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Feline calicivirus (new strains)


Synonym(s): Virulent systemic disease, VSD strains




  • Family: Caliciviridae.
  • Genus: Vesivirus.

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Clinical Effects



  • Epithelium of respiratory tract, oral cavity, conjunctiva; virulent systemic strains may have tropism for other cells including vascular endothelium and hepatic cells.


  • Many clinically recovered cats become carriers of feline calicivirus.
  • Carriers shed virus more or less continuously from the oropharynx.
  • The number of cats in the population who are carriers is reasonably high and prevalence depends on the husbandry conditions of the cat; multi-cat colonies can have a prevalence of FCV of up to 90% (see feline calicivirus Feline calicivirus).


  • Fomites very important in spread of the virus; shed in respiratory secretions.

Pathological effects

  • Virulent systemic strains are associated with subcutaneous edema, hemorrhages; epithelial necrosis, including crusting of pinna, face; fluid in abdominal and thoracic cavities (~100 ml); necrotizing hepatitis; pancreatitis; interstitial pneumonia; lesions may be found in intestinal crypts.
  • More severe disease reported in adults vs. kittens for the virulent systemic strains, similar to rabbit hemorrhagic disease, caused by a calicivirus of rabbits.

Other Host Effects

  • Typical signs include fever, facial or limb edema or sores, alopecia and ulceration of face or feet and jaundice.


Control via animal

  • Strict isolation of affected animals; isolate shelter/rescue cats for 1-2 weeks before introducing to other cats.
  • Affected cats should be barrier nursed; staff nursing these cats should preferably have no cats at home to prevent infection of their own animals.
  • All cats from affected households should be kept indoors to prevent spread of the virus.

Control via chemotherapies

  • Interferon Interferon has been used to treat some cats with virulent systemic disease although there are no published reports of the efficacy of this treatment and it is not licensed for this use. Anecdotal reports suggest there has been some improvement seen in a few affected cats following treatment.
  • Anecdotal information indicates corticosteroids may be helpful in acute disease.

Control via environment

  • Most common in multicat environments; outbreaks reported in veterinary clinics; strict isolation of any suspected infected cats paramount.
  • Fomites, including clinic personnel/owners/etc are very important in spread; good disinfection and hygiene important to minimize spread.


  • Due to strain variation, coverage of protection with vaccines containing single strains may be incomplete.
  • Experimentally some vaccines have been found to give some protection against the virulent systemic strains although in field cases many of the affected cats have been vaccinated.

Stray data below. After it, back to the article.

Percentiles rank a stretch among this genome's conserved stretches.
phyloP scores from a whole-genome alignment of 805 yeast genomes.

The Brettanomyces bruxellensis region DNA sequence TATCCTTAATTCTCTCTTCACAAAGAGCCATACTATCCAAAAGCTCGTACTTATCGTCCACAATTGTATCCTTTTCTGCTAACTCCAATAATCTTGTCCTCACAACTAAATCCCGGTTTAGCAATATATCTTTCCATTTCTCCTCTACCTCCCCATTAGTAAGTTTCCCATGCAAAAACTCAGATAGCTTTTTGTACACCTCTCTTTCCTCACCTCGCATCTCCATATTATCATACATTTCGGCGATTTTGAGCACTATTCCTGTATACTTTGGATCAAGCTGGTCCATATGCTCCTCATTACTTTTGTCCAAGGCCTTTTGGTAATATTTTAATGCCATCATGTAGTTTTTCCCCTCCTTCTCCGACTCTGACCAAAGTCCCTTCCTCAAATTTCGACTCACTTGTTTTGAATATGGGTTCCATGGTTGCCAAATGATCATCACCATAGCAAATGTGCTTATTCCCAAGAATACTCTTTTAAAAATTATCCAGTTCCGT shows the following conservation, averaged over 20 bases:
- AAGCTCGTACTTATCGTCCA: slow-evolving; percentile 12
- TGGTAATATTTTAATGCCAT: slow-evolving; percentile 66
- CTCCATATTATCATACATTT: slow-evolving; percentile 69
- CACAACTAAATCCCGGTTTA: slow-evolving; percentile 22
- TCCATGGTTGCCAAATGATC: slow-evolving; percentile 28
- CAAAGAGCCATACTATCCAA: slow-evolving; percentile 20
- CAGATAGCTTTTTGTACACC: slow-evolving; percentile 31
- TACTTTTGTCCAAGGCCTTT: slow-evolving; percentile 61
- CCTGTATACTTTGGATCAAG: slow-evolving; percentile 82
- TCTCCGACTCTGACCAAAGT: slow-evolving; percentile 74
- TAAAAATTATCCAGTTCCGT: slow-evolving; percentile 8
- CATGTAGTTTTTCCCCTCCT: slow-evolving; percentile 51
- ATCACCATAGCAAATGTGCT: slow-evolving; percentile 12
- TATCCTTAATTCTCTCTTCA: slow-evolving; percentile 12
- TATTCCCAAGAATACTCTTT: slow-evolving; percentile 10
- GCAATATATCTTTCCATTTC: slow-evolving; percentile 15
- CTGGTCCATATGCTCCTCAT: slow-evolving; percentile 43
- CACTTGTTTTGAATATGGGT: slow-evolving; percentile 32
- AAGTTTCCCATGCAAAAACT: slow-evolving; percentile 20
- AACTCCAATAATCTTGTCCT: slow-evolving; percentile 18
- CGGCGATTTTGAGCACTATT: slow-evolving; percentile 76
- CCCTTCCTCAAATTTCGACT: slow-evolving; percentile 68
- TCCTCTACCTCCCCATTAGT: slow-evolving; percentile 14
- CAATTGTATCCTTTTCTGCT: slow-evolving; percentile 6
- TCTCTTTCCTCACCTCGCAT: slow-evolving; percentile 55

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Further Reading


Refereed papers

  • Recent references from PubMed and VetMedResource.
  • Coyne K P, Dawson S, Radford A D et al (2006) Long-term analysis of feline calicivirus prevalence and viral shedding patterns in naturally infected colonies of domestic cats. Vet Microbiol 118 (1-2), 12-25 PubMed.
  • Coyne K P, Jones B R, Kipar A et al (2006) Lethal outbreak of disease associated with feline calicivirus infection in cats. Vet Rec 158 (16), 544-550 PubMed.
  • Foley J, Hurley K, Pesavento P A et al (2006) Virulent systemic feline calicivirus infection: local cytokine modulation and contribution of viral mutants. J Feline Med Surg 8 (1), 55-61 PubMed.
  • Hurley K E, Pesavento P A, Pedersen N C et al (2004) An outbreak of virulent systemic feline calicivirus disease. JAVMA 224 (2), 241-249 PubMed.
  • Pedersen N C, Elliot J B, Glasgow A et al (2000) An isolated epizootic of hemorrhagic-like fever in cats caused by a novel and highly virulent strain of feline calicivirus. Vet Microbiol 73 (4), 281-300 PubMed.
  • Radford A D, Dawson S, Wharmby C et al (2000) Comparison of serological and sequence-based methods for typing feline calicivirus isolates from vaccine failures. Vet Rec 146 (5), 117-123 PubMed.
  • Kreutz L C, Johnson R P & Seal B S (1998) Phenotypic and genotypic variation of feline calicivirus during persistent infection of cats. Vet Microbiol 59 (2-3), 229-236 PubMed.
  • Baulch-Brown C, Love D N & Meanger J (1997) Feline calicivirus: a need for vaccine modification? Aust Vet J 75 (3), 209-213 PubMed.
  • TerWee J, Lauritzen A Y, Sabara M et al (1997) Comparison of the primary signs induced by experimental exposure to either a pneumotrophic or a 'limping' strain of feline calicivirus. Vet Microbiol 56 (1-2), 33-45 PubMed.
  • Turnquist S E & Ostlund E (1997) Calicivirus outbreak with high mortality in a Missouri feline colony. J Vet Diag Invest (2), 195-198 PubMed.

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